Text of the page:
B.C. Premier John Horgan and provincial health officer Dr. Bonnie Henry announce partial reopening of schools, B.C. legislature, May 15, 2020. (B.C. government)

B.C. Premier John Horgan and provincial health officer Dr. Bonnie Henry announce partial reopening of schools, B.C. legislature, May 15, 2020. (B.C. government)

B.C. work, school restart can’t be rushed, John Horgan says

Albertans have right to visit while U.S. border stays closed

The return of part-time school for a few weeks in June is not a signal for a return to normal, and businesses should take care as they bring employees back during the COVID-19 pandemic, B.C. Premier John Horgan says.

Taking questions after a cabinet meeting May 20, Horgan gave assurances to teachers and other employees that the province’s “phase two” reopening of the economy will have some “bumps on the road” but will be done safely.

“We want to do a dry run for teachers, for support staff for students, to see what physically distant school looks like,” Horgan said, emphasizing that each school district will make its own detailed plans to finish the school year interrupted by coronavirus restrictions.

B.C. schools have continued operating through public health restrictions, with in-class instruction for the children of essential workers. That is set to step up starting June 1, with part-time classroom instruction for kindergarten to grade five, likely alternating days, and one day a week for grade six and up.

“These are times filled with anxiety, but we’ve tried to reduce that anxiety as much as possible by putting in a plan that will allow for physical distancing for teachers and kids, as well as making sure that we’re reminding children of how joyous school can be,” Horgan said. “For those kids who are having challenges with online learning, this is an opportunity to get a little bit of face-to-face instruction.”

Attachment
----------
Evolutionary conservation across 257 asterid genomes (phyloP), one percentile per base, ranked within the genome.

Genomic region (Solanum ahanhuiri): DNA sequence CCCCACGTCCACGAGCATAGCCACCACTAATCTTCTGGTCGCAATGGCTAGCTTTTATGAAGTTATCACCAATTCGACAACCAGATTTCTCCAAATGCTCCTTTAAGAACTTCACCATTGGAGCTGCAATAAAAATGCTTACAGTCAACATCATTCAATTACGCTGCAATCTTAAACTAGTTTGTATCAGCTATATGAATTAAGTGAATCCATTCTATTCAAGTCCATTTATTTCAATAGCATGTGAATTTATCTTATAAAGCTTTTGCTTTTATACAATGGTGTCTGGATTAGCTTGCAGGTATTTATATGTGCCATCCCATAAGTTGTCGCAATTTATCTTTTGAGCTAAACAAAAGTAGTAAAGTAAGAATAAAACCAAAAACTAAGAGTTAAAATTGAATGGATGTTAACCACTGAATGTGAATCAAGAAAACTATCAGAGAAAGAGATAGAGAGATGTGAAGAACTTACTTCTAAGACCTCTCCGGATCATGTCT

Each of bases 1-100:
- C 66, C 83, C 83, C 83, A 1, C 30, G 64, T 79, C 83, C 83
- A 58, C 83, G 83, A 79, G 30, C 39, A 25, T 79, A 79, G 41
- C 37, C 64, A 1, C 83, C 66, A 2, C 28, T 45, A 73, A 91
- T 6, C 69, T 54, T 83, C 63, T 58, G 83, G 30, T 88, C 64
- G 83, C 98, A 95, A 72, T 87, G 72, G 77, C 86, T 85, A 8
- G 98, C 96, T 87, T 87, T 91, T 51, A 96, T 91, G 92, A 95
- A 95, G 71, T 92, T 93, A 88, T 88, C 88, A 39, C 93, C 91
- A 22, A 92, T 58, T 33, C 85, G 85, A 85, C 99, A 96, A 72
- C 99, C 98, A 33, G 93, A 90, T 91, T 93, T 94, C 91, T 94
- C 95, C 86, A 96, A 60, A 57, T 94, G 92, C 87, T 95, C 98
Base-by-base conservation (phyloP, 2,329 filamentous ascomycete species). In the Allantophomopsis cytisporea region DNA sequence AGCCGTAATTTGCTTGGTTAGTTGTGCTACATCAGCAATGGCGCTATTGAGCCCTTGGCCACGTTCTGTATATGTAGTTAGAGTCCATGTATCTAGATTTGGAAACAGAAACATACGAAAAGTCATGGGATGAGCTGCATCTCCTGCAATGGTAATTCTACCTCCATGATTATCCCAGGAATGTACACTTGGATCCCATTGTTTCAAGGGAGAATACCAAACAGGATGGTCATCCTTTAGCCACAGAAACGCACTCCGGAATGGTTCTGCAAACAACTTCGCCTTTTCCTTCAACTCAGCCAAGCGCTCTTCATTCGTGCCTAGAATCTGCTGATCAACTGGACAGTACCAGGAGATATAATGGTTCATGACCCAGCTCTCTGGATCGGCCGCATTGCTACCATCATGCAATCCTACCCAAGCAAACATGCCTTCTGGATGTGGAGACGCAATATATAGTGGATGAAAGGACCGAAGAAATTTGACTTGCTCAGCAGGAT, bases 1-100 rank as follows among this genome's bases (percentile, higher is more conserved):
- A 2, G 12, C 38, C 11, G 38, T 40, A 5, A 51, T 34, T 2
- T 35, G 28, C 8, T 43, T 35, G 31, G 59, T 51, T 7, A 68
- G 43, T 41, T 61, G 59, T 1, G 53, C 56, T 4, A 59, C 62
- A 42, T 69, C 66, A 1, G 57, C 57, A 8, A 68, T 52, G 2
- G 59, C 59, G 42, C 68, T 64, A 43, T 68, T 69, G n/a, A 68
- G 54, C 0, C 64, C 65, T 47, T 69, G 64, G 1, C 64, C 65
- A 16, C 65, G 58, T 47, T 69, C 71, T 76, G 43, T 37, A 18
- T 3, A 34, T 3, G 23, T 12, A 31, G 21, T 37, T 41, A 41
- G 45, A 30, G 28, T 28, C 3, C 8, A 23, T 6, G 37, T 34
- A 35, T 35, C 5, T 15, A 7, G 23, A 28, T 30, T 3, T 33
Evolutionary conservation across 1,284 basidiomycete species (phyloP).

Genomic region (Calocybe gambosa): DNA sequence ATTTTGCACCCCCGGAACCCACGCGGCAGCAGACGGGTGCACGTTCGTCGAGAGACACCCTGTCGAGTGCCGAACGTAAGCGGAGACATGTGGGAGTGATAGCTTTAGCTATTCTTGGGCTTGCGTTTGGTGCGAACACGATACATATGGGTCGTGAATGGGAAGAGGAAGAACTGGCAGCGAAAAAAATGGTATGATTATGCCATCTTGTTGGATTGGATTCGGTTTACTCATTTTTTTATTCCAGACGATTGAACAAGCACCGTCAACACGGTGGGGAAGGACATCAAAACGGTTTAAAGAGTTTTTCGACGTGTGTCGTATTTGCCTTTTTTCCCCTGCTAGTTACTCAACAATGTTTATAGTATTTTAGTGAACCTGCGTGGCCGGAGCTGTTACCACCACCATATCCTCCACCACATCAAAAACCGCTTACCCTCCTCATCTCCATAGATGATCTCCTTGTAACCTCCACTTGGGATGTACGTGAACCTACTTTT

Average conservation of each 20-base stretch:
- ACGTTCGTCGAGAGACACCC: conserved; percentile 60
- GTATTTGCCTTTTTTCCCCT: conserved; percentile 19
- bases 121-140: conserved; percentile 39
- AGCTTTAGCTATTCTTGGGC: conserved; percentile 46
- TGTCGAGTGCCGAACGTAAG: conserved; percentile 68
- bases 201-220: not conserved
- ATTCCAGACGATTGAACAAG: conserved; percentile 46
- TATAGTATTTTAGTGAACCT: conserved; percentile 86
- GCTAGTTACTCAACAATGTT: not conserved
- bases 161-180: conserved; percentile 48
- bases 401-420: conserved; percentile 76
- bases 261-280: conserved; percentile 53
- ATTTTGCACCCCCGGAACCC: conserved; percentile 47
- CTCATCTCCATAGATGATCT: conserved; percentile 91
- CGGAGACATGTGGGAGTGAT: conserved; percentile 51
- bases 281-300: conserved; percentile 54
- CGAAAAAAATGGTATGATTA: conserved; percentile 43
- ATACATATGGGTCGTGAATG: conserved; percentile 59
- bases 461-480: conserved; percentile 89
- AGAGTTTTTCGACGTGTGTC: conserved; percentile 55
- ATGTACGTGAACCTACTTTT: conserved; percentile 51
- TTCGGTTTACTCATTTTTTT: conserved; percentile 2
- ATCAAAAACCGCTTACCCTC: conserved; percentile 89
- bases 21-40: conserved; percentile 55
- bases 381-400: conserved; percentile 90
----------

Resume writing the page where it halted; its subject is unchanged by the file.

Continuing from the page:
RELATED: B.C. to begin part-time classroom instruction June 1

RELATED: Canada-U.S. border restrictions extended 30 days

As restaurants, pubs, hair salons and other businesses begin to come back to operation, Horgan had advice for the operators.

“Employers should not be forcing employees to come to work if they’re not ready to do so,” he said.

Horgan was asked about the extension of Canada’s border closure with the U.S. for non-essential travel, while travel across Canada continues, including to Quebec where the COVID-19 infection rate is higher than most of the U.S. The international border restriction has been extended for at least another 30 days to June 21. Canadians have a constitutional right to travel within the country, he said.

“I’m pretty happy with the border efforts we’ve got in place today,” since B.C. government staff were sent to border crossings to make sure people returning to Canada have a 14-day self-isolation plan, Horgan said. Since then, 40-45,000 people have crossed into B.C. and only about 150 didn’t have a written plan and required government-supervised quarantine, he said.

Electronic tracking has not been necessary, and “the old telephone and knock on the door” has been enough to make sure people self-isolate, he said.


@tomfletcherbc
tfletcher@blackpress.ca

Like us on Facebook and follow us on Twitter.

BC legislatureCoronavirus

Get local stories you won't find anywhere else right to your inbox.